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Arch Gen Psychiatry. 2000 Aug;57(8):755-60.

24-Hour monitoring of cortisol and corticotropin secretion in psychotic and nonpsychotic major depression.

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  • 1Department of Psychiatry, Washington University School of Medicine, 660 S Euclid Ave, Box 8134, St Louis, MO 63110, USA.



Considerable research has been devoted to the hypothalamic-pituitary-adrenal (HPA) axis in depression, but relatively little attention has been given to intensive monitoring of hormone secretion over time. Such research is potentially important because the HPA axis has prominent circadian and ultradian periodicity. Comparison of depressed patients with and without psychotic features is also important because HPA axis abnormalities may be especially pronounced in psychotic depressed patients.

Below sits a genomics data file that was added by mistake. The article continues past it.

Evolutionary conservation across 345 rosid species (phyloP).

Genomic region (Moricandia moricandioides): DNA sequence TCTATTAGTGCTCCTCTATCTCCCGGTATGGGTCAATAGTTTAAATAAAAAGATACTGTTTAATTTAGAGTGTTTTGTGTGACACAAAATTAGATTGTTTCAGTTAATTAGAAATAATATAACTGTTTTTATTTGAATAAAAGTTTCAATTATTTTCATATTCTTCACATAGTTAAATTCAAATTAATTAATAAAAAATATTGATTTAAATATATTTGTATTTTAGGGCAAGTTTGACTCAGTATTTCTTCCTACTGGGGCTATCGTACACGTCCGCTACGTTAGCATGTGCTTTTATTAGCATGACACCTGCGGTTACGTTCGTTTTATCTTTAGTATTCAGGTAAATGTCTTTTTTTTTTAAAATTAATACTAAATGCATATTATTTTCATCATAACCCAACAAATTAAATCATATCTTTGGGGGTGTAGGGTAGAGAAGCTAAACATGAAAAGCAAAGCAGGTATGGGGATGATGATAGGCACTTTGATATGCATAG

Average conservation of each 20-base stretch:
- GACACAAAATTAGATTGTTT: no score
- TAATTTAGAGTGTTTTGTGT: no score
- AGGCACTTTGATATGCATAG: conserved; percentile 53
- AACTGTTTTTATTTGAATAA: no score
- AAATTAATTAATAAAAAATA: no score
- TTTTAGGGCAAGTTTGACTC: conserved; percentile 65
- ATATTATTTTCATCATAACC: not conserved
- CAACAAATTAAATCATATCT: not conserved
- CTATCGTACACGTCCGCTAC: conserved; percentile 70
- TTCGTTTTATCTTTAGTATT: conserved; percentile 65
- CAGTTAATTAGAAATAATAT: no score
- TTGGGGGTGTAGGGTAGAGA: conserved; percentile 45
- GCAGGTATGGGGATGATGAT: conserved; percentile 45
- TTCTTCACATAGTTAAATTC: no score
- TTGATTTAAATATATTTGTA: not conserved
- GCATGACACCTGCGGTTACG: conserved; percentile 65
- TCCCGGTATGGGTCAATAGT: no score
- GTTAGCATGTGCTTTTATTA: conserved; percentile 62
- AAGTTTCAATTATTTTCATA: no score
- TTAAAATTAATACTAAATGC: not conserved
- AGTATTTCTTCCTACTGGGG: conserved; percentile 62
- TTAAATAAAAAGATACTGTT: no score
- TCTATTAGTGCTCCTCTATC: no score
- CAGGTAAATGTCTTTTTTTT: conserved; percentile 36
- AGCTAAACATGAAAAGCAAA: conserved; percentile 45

Eleven patients with psychotic major depression (PMD patients), 38 patients with nonpsychotic major depression (NPMD patients), and 33 healthy control subjects, all drug free, were studied. Patients with PMD and NPMD were outpatients recruited primarily by advertisement. Subjects were admitted to a General Clinical Research Center and had blood drawn through an intravenous line for determination of cortisol and corticotropin (ACTH) levels every hour for 24 hours.


Among NPMD patients, the 24-hour cortisol amplitude was significantly (P =.02) reduced in comparison with control subjects, while ACTH indices did not differ between NPMD patients and the control group. Among PMD patients, the ACTH 24-hour mean was significantly (P =.03) increased compared with controls, while PMD patients and the control group did not differ significantly in cortisol indices.


In the population studied, PMD and NPMD patients have distinct profiles of HPA axis dysregulation.

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